Financial statements have always incorporated accounting estimates. But as our financial reporting frameworks have evolved, we have seen the use and reliance on estimates grow.
Estimates help investors understand value, and expected future value. But because they necessarily involve judgment, they are a particularly challenging area for auditors, as evidenced by inspections findings.
Many companies use specialists such as actuaries, reserve engineers, and valuation specialists, to assist in providing information used in preparing their financial statements, especially accounting estimates.
The proposals before the Board today, on auditing accounting estimates, including fair value measurements, and on using the work of specialists, were developed together because of the close relationship of the subjects. Both proposals have been informed by extensive staff research and outreach, including two PCAOB staff consultation papers.
The proposed revisions to our existing standards in these areas are intended to make the auditor's opinion more reliable.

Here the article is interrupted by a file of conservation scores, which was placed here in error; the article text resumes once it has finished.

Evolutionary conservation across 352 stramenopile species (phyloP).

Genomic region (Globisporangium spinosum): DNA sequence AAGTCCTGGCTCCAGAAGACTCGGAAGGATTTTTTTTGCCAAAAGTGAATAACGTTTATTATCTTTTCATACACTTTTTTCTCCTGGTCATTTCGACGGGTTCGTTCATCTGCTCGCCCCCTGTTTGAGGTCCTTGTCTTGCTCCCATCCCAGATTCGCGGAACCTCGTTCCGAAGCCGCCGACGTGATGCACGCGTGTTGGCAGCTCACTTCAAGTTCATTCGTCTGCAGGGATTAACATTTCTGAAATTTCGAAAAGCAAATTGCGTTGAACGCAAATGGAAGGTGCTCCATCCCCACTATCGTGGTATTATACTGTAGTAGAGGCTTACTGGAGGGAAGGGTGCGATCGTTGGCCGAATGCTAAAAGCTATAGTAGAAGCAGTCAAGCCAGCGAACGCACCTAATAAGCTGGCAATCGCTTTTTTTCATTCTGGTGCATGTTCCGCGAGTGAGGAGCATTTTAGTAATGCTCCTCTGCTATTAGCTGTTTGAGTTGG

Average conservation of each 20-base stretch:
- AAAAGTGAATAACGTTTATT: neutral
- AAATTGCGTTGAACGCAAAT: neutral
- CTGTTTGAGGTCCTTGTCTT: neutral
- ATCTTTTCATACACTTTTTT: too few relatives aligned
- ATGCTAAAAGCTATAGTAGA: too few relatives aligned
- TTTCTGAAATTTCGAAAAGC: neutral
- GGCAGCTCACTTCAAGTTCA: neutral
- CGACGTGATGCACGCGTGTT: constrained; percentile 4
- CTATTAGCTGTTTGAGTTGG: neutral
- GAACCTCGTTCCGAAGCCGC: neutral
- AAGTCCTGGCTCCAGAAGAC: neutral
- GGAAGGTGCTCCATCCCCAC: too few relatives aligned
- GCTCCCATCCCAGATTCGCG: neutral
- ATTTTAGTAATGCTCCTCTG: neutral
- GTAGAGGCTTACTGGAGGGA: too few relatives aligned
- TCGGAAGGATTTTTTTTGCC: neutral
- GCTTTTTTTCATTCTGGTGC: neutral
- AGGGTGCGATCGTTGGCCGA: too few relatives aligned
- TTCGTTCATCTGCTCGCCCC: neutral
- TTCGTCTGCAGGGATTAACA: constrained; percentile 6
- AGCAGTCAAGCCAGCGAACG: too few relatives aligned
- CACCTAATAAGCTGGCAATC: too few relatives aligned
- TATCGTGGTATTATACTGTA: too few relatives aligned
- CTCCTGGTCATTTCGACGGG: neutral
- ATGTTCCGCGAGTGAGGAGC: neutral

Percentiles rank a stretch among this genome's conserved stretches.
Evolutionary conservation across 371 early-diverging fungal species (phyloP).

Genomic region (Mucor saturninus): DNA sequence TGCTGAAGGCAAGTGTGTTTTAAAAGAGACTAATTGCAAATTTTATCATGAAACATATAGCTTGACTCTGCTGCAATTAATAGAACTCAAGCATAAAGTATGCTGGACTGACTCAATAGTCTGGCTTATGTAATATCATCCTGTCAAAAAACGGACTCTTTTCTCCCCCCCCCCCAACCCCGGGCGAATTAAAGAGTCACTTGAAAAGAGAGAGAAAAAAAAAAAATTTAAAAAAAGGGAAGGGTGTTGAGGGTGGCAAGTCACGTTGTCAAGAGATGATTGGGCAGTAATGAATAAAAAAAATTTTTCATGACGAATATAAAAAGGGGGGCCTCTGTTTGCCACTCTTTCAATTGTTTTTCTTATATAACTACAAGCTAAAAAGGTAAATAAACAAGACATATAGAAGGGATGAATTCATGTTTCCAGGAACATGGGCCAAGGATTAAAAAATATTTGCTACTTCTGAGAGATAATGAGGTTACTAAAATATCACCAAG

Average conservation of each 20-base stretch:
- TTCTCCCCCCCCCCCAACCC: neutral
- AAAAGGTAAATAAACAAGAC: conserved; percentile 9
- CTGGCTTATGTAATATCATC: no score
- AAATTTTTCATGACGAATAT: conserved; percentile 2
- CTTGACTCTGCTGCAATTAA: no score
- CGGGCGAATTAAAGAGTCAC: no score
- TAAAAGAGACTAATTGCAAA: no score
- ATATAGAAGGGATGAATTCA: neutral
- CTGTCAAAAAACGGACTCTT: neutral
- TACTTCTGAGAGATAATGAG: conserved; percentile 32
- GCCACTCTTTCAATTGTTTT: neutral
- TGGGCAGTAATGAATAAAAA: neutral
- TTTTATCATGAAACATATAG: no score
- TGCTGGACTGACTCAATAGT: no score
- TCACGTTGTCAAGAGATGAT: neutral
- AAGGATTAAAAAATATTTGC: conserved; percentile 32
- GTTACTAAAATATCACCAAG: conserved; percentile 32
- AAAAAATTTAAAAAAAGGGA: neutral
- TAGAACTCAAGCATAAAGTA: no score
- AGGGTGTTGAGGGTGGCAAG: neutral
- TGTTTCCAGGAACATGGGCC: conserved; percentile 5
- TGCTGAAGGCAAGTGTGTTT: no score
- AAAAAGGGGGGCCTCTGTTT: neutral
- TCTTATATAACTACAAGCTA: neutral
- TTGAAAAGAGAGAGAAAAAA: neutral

The proposal on accounting estimates would replace three existing, overlapping standards with a single standard, updated in light of changes in practice, such as the use of pricing services in the valuation of financial instruments.
The proposal on specialists would impose a more uniform, risk-based approach across audit firms regarding the use of the work of company specialists and of auditor specialists. It reflects certain best practices we have observed in our oversight activities.
This is an important point. In many cases we have observed, firms employ many of the practices described in these proposals, as a way to comply with the Board's existing risk assessment standards.
The proposal on using the work of specialists would also address identified risks in the use of the company's specialist, by enhancing the auditor's involvement with such specialists or restricting their use.
I look forward to public comment on these proposals.